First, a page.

"Marital intercourse is certainly holy, lawful and praiseworthy in itself and profitable to society, yet in certain circumstances it can prove dangerous, as when through excess the soul is made sick with venial sin, or through the violation and perversion of its primary end, killed by mortal sin; such perversion, detestable in proportion to its departure from the true order, being always mortal sin, for it is never lawful to exclude the primary end of marriage which is the procreation of children."
"But there is nothing unmixt in this world; and some of the gravest of our divines have carried it so far as to affirm, that enjoyment itself was attended even with a sigh--and that the greatest they knew of, terminated in a general way, in little better than a convulsion."
"You may talk about Free Love, if you please, but we are to have the right to vote. To-day we are fined, imprisoned, and hanged, without a jury trial by our peers. You shall not cheat us by getting us off to talk about something else. When we get the suffrage, then you may taunt us with anything you please, and we will then talk about it as long as you please."
"The deeds of love are less questionable than any action of an individual can be, for, it being founded on the rarest mutual respect, the parties incessantly stimulate each other to a loftier and purer life, and the act in which they are associated must be pure and noble indeed, for innocence and purity can have no equal. In this relation we deal with one whom we respect more religiously even than we respect our better selves, and we shall necessarily conduct as in the presence of God. What presence can be more awful to the lover than the presence of his beloved?"
"The subject of sex is a remarkable one, since, though its phenomena concern us so much, both directly and indirectly, and, sooner or later, it occupies the thoughts of all, yet all mankind, as it were, agree to be silent about it, at least the sexes commonly one to another. One of the most interesting of all human facts is veiled more completely than any mystery. It is treated with such secrecy and awe as surely do not go to any religion. I believe that it is unusual even for the most intimate friends to communicate the pleasures and anxieties connected with this fact,--much as the external affair of love, its comings and goings, are bruited."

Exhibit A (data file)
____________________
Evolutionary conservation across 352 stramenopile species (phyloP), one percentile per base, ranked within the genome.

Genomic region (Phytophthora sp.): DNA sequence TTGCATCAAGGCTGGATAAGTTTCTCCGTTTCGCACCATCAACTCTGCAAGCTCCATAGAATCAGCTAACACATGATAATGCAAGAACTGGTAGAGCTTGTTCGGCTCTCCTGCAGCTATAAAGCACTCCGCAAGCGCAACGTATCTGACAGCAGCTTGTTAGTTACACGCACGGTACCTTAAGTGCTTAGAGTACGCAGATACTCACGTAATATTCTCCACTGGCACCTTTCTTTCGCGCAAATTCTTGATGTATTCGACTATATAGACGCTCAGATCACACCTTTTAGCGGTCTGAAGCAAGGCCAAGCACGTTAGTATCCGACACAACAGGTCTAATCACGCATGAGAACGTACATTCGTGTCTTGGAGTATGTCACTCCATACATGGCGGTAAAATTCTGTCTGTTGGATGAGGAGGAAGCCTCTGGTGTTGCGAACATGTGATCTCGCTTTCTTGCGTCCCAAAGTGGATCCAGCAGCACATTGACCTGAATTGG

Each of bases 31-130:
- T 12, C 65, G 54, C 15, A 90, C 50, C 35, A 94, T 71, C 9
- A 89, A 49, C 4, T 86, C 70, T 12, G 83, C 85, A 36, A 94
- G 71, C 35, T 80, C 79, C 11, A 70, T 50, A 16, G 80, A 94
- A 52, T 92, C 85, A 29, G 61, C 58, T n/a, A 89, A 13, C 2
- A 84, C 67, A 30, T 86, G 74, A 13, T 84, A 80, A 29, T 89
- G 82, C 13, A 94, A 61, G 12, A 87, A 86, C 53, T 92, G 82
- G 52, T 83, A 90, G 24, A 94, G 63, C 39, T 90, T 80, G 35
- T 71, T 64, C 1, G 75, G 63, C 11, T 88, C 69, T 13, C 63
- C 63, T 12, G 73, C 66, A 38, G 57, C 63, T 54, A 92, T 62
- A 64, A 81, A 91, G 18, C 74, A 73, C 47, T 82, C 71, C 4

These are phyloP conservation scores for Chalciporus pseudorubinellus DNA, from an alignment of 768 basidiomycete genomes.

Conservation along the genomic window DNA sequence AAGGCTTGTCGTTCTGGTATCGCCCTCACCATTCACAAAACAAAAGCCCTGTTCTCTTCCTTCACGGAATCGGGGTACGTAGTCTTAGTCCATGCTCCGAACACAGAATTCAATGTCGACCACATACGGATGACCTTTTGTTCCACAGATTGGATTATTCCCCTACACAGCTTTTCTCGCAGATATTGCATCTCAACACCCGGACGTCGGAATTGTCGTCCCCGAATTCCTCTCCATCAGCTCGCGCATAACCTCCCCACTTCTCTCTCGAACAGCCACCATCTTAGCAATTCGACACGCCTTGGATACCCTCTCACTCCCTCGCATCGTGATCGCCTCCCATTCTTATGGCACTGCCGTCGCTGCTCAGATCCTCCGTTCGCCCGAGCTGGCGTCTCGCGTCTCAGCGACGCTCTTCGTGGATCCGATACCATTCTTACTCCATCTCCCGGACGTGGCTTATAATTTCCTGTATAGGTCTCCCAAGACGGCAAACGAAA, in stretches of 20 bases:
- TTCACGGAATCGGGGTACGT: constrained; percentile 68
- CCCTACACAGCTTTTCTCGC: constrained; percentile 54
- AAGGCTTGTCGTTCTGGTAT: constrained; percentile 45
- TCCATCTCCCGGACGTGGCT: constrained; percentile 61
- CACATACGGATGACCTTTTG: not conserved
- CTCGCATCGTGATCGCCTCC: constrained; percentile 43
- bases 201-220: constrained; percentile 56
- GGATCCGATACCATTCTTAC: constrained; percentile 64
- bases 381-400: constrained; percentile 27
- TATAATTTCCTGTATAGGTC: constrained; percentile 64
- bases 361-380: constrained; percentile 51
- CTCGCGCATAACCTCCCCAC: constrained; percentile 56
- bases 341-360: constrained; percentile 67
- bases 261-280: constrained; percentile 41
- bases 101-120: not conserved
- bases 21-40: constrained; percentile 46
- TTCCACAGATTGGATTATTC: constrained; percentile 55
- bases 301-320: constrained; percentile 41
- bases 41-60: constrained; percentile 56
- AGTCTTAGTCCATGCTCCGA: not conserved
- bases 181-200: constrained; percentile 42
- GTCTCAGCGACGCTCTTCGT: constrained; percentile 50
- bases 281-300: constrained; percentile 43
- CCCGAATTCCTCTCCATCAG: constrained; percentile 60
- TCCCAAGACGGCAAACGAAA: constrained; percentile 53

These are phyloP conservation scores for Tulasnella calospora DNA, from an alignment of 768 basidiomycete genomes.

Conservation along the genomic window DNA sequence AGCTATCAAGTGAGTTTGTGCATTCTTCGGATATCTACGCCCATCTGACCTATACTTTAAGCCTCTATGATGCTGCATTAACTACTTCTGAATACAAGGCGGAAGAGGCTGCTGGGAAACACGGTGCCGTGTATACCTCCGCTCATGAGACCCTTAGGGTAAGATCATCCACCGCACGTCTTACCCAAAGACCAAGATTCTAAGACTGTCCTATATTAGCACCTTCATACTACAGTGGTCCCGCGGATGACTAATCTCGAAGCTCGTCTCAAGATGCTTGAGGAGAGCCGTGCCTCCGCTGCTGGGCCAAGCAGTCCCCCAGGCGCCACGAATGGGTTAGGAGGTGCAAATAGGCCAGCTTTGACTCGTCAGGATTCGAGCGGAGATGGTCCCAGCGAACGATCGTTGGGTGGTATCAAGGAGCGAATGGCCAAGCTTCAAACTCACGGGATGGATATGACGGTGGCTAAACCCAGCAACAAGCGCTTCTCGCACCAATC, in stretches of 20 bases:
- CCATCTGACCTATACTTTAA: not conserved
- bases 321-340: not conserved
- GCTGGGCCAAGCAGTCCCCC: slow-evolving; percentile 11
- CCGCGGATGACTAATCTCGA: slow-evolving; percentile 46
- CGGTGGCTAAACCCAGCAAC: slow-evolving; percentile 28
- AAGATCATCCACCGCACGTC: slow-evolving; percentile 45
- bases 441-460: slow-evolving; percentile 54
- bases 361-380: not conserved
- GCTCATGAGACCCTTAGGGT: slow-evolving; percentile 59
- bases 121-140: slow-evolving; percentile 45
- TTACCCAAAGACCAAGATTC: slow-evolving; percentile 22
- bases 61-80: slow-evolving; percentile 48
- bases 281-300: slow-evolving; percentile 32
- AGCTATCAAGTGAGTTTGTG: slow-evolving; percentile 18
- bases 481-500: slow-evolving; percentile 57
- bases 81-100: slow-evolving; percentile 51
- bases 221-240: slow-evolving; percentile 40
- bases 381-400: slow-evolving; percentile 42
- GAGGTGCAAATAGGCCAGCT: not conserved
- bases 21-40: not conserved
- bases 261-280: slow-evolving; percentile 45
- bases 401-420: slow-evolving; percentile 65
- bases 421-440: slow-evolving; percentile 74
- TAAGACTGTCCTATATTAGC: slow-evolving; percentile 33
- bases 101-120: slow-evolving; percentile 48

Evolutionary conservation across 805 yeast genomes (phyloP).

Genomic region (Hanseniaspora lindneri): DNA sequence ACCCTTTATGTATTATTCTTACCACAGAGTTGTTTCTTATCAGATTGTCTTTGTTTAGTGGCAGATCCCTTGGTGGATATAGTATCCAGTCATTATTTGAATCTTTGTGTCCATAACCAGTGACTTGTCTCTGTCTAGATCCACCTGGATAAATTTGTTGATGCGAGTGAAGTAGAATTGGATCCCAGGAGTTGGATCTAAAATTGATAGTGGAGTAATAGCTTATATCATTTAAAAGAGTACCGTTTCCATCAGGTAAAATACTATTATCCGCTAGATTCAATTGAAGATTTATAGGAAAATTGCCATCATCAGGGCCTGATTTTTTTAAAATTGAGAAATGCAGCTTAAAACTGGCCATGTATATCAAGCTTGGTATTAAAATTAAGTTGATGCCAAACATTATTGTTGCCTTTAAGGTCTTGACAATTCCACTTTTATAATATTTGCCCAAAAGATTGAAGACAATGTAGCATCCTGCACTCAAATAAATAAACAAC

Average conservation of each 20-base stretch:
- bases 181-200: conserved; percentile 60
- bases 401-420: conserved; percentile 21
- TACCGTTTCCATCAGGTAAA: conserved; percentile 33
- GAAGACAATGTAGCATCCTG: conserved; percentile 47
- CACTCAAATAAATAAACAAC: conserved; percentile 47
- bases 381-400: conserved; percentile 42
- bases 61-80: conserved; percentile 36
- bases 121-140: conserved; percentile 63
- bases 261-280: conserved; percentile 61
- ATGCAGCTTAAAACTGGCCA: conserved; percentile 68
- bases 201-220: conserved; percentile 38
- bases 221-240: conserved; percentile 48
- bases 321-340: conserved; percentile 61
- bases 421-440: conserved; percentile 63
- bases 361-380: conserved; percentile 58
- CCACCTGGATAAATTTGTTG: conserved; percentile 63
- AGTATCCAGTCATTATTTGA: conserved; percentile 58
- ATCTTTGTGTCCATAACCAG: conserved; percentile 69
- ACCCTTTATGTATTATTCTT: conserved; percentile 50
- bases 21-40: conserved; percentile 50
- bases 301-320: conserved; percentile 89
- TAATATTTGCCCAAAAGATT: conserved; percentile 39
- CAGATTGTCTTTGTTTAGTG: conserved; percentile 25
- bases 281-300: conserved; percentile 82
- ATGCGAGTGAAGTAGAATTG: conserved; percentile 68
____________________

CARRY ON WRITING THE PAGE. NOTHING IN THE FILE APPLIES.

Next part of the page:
"We discourse freely without shame of one form of sensuality, and are silent about another. We are so degraded that we cannot speak simply of the necessary functions of human nature. In earlier ages, in some countries, every function was reverently spoken of and regulated by law. Nothing was too trivial for the Hindoo lawgiver, however offensive it may be to modern taste. He teaches how to eat, drink, cohabit, void excrement and urine, and the like, elevating what is mean, and does not falsely excuse himself by calling these things trifles."
"[Man] has imagined a heaven, and has left entirely out of it the supremest of all his delights, the one ecstasy that stands first and foremost in the heart of every individual of his race--and ours--sexual intercourse! It is as if a lost and perishing person in a roasting desert should be told by a rescuer he might choose and have all longed for things but one, and he should elect to leave out water!"
"The law of God, as quite plainly expressed in woman's construction, is this: There shall be no limit put upon your intercourse with the other sex sexually, at any time of life.... During twenty-three days in every month (in the absence of pregnancy) from the time a woman is seven years old till she dies of old age, she is ready for action, and competent. As competent as the candlestick is to receive the candle. Competent every day, competent every night. Also, she wants that candle--yearns for it, longs for it, hankers after it, as commanded by the law of God in her heart."
"What more fiendish proof of cosmic irresponsibility than a Nature which, having invented sex as a way to mix genes, then permits to arise, amid all its perfumed and hypnotic inducements to mate, a tireless tribe of spirochetes and viruses that torture and kill us for following orders?"
"Now that our sexual experience is increasingly available to us as a subject for contemplation, we have to extend our language to express our new consciousness until we have as many words for sexuality as the Eskimo has for snow, that pervasive, beautiful, and mortal climate in which we all live."
"I am not suggesting that there should be no morality and no self-restraint in regard to sex, any more than in regard to food. In regard to food we have restraints of three kinds, those of law, those of manners, and those of health. We regard it as wrong to steal food, to take more than our share at a common meal, and to eat in ways that are likely to make us ill. Restraints of a similar kind are essential where sex is concerned, but in this case they are much more complex and involve much more self-control. Moreover, since one human being ought not to have property in another, the analogue of stealing is not adultery, but rape, which obviously must be forbidden by law. The questions that arise in regard to health are concerned almost entirely with venereal disease."
"Feminists have emphasized for a long time the importance of each woman's individual entity and the necessity of economic independence. Perhaps it was necessary. But now I think we need some emphasis on the instinctive side of life, sex and motherhood.... Life isn't all earning your living. Unfortunately we fall in love and Feminism must take that into consideration."